You will press him for this longed for certainty, and his answers will never be enough. You will wonder, what rift separates the man you want to be, and the man that you are. Did he ever or never love you? Or did love turn cold in the wake of decisions such as these?

You will never know, and for that will remain poisoned forever.

You've been poisoned. poisoned. Poisoned. For a long time now. You write to exorcise it. Is that all these entries are? Suck, spittle, suck, the venom runs. Lover to lover. Runs endlessly onto paper, because you can't let go.

He's disenchanted with it.

He wants to remain faithful to his wife and children, but knows he belongs elsewhere. He wants to find a man he could love truly and genuinely, but every man he meets only makes him question fidelity. As a concept, as a promise, as a way of life.

All this he tells you over tea in a quiet bar in Vilnius. Stories of his life so far, and the life yet to be. Before he comes to a question: What's the purpose of this encounter?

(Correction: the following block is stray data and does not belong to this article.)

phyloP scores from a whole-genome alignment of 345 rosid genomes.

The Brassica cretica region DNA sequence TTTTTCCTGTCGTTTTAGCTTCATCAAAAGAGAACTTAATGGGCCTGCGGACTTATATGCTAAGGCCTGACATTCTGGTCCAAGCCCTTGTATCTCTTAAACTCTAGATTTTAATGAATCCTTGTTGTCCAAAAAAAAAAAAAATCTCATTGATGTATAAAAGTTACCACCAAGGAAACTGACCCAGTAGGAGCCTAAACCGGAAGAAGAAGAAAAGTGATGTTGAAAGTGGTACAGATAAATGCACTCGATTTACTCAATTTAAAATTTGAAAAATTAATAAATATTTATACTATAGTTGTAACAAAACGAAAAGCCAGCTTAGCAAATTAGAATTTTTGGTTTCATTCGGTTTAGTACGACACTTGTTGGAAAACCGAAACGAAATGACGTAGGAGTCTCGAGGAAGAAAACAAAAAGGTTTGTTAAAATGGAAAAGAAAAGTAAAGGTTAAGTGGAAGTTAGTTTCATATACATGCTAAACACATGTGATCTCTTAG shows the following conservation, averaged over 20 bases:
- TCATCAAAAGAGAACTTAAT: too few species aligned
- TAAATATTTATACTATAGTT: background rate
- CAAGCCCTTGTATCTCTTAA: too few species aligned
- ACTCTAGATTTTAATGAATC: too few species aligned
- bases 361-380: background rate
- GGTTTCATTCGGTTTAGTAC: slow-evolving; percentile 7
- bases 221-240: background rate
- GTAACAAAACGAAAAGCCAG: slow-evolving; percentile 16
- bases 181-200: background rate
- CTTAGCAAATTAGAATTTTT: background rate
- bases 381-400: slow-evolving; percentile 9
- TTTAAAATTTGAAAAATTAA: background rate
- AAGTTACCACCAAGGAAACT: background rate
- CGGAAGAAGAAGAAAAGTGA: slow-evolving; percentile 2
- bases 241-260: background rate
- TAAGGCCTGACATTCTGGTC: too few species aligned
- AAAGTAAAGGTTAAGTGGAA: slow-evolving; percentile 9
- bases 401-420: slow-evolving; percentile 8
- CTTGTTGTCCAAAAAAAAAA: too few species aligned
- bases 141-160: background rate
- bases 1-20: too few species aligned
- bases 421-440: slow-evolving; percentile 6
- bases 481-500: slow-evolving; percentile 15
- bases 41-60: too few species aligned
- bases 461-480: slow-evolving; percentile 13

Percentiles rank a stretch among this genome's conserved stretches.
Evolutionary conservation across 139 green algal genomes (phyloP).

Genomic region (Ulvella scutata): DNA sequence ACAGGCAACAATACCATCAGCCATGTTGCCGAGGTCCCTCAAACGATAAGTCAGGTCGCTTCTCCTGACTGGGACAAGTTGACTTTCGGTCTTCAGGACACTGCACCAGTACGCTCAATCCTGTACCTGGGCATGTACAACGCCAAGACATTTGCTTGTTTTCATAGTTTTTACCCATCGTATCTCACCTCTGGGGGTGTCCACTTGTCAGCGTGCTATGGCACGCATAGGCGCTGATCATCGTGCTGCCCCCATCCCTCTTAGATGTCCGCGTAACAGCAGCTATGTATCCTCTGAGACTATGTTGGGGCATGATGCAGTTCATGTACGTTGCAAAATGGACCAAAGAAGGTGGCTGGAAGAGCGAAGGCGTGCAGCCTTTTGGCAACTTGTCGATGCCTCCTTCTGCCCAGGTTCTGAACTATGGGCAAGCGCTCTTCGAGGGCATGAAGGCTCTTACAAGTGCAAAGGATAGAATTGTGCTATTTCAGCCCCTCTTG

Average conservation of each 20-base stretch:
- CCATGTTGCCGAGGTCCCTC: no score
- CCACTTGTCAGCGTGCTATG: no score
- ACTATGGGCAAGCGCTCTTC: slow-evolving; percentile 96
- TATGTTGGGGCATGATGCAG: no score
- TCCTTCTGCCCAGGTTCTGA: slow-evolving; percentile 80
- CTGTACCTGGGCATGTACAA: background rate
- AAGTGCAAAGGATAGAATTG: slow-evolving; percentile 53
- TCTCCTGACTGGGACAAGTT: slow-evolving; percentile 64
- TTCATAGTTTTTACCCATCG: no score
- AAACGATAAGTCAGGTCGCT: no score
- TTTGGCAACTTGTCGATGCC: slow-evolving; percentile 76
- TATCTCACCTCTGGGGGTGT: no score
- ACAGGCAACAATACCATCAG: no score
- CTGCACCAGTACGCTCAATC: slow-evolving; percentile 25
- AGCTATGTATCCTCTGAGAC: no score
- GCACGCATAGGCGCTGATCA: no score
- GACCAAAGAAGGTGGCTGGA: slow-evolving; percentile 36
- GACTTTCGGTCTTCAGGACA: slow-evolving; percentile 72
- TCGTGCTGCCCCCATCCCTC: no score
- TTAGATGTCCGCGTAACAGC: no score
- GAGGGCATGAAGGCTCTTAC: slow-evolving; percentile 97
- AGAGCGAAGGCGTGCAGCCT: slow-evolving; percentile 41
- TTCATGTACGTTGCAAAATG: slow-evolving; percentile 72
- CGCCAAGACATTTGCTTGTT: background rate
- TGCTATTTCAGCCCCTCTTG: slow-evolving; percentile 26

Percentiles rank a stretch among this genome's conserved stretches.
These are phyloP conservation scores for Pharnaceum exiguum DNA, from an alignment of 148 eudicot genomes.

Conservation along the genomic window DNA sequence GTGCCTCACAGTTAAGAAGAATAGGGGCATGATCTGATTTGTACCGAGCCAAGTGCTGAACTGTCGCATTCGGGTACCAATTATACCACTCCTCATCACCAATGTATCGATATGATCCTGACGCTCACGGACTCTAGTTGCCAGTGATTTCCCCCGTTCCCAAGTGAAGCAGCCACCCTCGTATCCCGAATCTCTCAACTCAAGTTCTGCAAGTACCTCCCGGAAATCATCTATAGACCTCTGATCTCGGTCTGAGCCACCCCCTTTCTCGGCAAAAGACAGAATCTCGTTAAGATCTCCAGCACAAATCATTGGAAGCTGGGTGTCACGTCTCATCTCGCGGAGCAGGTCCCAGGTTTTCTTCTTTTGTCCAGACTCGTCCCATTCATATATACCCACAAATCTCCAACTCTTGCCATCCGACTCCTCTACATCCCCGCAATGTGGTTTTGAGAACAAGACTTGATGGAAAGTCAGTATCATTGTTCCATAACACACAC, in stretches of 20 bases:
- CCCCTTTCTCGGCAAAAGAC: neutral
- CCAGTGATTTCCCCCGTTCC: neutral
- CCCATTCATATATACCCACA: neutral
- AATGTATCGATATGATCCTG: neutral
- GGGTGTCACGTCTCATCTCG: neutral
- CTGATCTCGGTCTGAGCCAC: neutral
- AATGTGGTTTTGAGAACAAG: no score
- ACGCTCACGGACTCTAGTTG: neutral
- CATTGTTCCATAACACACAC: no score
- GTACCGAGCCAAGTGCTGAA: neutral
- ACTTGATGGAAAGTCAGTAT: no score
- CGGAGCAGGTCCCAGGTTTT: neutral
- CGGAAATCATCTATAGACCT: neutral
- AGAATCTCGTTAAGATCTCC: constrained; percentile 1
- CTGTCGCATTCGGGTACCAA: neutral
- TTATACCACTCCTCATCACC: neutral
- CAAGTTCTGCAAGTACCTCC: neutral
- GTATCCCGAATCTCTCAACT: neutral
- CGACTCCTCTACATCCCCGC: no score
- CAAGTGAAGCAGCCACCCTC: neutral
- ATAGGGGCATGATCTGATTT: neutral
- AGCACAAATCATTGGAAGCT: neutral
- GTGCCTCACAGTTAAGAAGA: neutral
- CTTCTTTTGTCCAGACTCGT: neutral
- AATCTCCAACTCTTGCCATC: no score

Nothing, you tell him. Much like any other thing from grindr, there is no purpose. It could be the start to a grand something, or just another fleeting thing, to be enjoyed then forgotten.

So you meander from bar to bar. At each one, learning more about the other. Stories of his exes, his children, his music, his cock, his country. You laugh, the image of him becoming clearer and clearer: Of an honest man with many wants, but not the means to have them.

At the end of it all, you part ways with a long drawn-out kiss in a dark alley. As though knowing already that your paths would never again cross. A fleeting thing.